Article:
Covid is not going quietly, Senior Agri Economist of Westpac Nathan Penny in New Zealand says. The Delta variant has thrown a spanner in the works and financial and commodity markets have hit pause on the earlier optimism around vaccine rollouts and economic recovery.
The latest Global Dairy Trade auction on 21 July has recorded another fall. There were eight drops in the last nine auctions. The overall prices dropped 2.9%, while whole milk powder (WMP) prices dipped 3.8%. Both overall and WMP prices have dropped by around 9% from their recent peaks.
It i no surprise that dairy prices dropped at the auction, economist Penny emphasises. “The earlier exuberance in share markets and key commodity markets has decidedly cooled.” But Penny marks a distinction between the fall of prices in the latest GDT auction and falls over recent months. “Price falls at previous auctions were due to the very strong end to the New Zealand dairy season. Production for the three months from March through May was up a whopping 10% on the same three months back in 2020.”
Looking to the spring for direction on dairy supply and in turn on prices, Penny says, it appears that winter has been colder than in recent seasons. “And when combined with a lack of winter feed, New Zealand production may get off to a quiet start come spring. On the demand side of the equation, the renewed Covid concerns have clouded what was previously a very rosy picture.”
But the economist points out that it will take some time to digest what this means for dairy markets and prices. “We’will be keeping a close eye on Covid and dairy demand developments over the coming weeks, with a particular focus on key dairy markets in Asia.”
At the moment, on balance, the risks to the milk price outlook have clearly shifted to the downside, Penny says. “However, for now we stick with our 2021-2022 milk price forecast of NZ $ 8.00 (US $ 5.58) per kg milk solids.”
The renewed Covid concerns also superseded major changes by Fonterra to auction volumes on offer. Prior to the auction Fonterra reduced the WMP volumes on offer by 1,000 MT or 8% compared to its previous forecast, and an additional 19,500 MT or 14% in total over the next four months. “Normally, this volume reduction on the auction platform would have led to a temporary lift in prices,” Penny says.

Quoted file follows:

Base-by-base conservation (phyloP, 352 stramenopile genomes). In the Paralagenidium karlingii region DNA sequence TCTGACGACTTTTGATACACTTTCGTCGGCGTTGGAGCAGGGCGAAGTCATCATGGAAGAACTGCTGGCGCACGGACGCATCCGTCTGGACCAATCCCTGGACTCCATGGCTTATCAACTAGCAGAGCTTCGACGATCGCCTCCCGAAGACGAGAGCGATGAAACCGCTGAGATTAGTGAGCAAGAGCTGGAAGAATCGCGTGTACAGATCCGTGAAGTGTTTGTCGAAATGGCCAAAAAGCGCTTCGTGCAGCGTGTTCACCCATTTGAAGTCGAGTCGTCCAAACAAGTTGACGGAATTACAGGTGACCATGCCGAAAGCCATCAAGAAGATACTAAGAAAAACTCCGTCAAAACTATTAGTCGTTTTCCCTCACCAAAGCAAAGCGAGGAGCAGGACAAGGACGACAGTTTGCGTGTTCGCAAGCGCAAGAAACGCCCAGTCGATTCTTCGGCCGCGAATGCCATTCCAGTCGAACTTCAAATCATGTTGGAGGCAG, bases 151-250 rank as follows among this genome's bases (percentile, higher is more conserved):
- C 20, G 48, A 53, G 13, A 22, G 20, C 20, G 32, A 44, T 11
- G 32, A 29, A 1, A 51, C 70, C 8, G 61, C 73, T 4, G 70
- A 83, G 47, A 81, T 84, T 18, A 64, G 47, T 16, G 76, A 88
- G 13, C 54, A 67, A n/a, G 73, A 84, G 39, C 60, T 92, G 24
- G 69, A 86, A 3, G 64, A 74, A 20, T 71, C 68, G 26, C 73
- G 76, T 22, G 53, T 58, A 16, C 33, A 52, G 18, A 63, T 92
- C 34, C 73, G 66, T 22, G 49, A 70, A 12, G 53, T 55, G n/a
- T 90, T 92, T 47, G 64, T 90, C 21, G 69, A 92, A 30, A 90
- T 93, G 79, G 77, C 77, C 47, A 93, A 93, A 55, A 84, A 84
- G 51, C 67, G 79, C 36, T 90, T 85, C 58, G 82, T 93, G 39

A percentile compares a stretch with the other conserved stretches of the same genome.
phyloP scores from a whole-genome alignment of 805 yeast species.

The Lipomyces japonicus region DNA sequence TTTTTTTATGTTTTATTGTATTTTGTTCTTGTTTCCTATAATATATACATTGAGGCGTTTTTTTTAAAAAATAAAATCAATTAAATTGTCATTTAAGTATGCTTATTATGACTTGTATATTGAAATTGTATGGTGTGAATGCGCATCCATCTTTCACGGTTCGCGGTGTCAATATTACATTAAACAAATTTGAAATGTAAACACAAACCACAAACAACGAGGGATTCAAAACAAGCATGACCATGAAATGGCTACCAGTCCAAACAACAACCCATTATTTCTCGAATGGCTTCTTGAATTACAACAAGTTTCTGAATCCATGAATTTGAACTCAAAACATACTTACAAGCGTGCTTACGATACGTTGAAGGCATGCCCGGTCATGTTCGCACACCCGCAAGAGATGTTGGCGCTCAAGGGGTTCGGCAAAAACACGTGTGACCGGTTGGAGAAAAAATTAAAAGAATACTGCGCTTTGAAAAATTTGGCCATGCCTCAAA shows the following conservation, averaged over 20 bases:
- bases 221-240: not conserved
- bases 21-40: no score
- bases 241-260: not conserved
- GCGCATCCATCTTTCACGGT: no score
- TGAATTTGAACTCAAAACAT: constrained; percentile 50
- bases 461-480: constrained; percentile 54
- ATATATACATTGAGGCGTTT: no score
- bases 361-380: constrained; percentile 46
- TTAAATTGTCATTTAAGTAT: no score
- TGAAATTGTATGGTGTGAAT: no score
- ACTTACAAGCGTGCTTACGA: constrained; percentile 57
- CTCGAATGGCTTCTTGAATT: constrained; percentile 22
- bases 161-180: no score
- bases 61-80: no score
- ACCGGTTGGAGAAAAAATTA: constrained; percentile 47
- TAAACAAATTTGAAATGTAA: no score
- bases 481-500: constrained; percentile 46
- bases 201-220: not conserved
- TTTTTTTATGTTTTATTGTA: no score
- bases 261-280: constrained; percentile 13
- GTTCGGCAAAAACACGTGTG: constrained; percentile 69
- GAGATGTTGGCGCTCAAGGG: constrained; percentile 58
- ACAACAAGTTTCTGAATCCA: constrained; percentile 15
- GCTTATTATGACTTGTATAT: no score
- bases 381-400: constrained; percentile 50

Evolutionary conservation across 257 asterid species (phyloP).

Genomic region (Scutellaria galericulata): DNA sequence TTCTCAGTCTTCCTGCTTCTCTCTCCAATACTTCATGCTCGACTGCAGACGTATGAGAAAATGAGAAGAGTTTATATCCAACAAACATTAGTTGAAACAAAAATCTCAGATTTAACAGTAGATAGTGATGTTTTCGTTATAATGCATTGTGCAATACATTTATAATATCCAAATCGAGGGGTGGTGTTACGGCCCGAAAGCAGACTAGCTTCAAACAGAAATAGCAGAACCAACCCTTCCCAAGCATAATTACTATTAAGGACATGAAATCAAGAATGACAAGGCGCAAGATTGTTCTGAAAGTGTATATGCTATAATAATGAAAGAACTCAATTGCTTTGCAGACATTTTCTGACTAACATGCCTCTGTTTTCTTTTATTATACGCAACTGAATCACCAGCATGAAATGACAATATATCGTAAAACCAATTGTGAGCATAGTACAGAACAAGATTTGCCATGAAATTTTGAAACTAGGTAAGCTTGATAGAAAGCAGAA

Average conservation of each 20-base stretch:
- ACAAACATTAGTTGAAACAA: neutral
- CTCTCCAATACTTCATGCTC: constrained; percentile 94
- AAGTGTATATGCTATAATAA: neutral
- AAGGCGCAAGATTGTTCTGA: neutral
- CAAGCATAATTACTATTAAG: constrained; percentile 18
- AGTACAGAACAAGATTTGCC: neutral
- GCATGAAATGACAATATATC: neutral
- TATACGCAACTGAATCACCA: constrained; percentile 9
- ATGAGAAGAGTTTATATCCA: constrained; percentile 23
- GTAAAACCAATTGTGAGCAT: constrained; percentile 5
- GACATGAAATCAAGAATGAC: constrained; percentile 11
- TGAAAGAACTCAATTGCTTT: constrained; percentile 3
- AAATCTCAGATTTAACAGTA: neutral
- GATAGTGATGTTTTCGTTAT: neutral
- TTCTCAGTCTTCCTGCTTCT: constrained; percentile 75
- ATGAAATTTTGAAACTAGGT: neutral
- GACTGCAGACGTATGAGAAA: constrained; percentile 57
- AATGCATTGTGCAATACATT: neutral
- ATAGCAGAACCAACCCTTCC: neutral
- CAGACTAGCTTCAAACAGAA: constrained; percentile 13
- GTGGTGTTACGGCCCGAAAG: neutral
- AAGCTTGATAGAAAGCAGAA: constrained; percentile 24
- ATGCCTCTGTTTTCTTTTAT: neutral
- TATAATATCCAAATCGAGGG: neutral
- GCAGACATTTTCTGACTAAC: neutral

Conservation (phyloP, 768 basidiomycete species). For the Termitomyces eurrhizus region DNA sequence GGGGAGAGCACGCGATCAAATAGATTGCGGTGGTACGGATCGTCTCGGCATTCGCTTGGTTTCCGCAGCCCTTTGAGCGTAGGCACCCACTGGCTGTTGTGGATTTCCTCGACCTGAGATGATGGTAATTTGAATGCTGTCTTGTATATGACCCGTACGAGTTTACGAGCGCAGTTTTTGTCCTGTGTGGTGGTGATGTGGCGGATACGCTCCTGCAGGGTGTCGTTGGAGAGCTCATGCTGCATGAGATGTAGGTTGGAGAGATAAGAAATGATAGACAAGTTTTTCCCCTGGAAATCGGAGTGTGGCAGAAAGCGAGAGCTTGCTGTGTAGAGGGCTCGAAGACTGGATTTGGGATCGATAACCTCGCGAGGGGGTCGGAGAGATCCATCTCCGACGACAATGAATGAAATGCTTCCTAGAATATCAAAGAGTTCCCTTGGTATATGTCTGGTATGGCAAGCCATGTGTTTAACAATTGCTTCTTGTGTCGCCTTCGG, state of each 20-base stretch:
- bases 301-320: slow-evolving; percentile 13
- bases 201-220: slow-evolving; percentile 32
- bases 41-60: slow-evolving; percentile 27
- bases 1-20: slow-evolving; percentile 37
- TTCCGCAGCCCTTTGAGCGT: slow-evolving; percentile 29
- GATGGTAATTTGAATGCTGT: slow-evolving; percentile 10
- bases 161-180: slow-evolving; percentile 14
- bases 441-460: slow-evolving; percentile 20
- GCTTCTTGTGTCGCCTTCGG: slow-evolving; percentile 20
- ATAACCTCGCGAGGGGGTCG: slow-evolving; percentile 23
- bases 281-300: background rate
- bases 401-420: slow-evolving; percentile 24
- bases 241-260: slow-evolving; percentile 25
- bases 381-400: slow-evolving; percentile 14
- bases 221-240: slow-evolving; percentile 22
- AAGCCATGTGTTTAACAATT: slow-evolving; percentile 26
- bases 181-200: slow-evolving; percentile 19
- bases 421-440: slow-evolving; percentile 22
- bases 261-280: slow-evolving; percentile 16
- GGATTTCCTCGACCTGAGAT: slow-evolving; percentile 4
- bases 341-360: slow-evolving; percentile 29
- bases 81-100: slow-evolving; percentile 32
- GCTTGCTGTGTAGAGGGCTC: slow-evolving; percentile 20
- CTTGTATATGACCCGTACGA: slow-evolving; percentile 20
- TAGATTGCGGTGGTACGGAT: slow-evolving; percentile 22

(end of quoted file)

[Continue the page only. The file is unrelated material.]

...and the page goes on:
According to Josie Zilm, regional manager Agribusiness at Rural Bank in Australia, milk supply will continue to climb higher relative to last season in most Australian states, led by Tasmania and Victoria. “Supply will be driven by solid feed stocks heading into summer along with cheaper input costs for water and grain which will help to improve profitability.”
Global dairy prices are likely to face downward pressure from increased milk supply, she says. “However, this will be partially offset by importers prioritising food security. Domestic demand is expected to shift from supermarket to foodservices in Victoria, increasing demand for premium products such as soft cheese and butter.”
Dairy products manufacturer Lactalis has won contracts to process and package the own-brand milks of supermarket chain Woolworths in Western Australia for the next five years. Since July 2014 the contracts were held by Brownes Dairy, a company that is owned by a consortium of Chinese investors. The contracts with Woolworths are said to demand that milk must come from dairy farmers within the state.
Lactalis will be taking care of the supply, process and package of Woolworths own-brand milks. It is one of the biggest milk contracts in Western Australia and will take effect from 1 January 2022. The contract also includes processing and packaging Woolworths’ Farmers Own brand milks under a toll arrangement.
The contract is believed to be for the supply, process and package of up to 35 million litres of milk a year. Supermarket chain Coles is said to directly buy 36 million litres of milk from dairy farmers in Western Australia this year. Lactalis already processes and packages milk for Woolworths own-brand milk in the eastern states of Australia.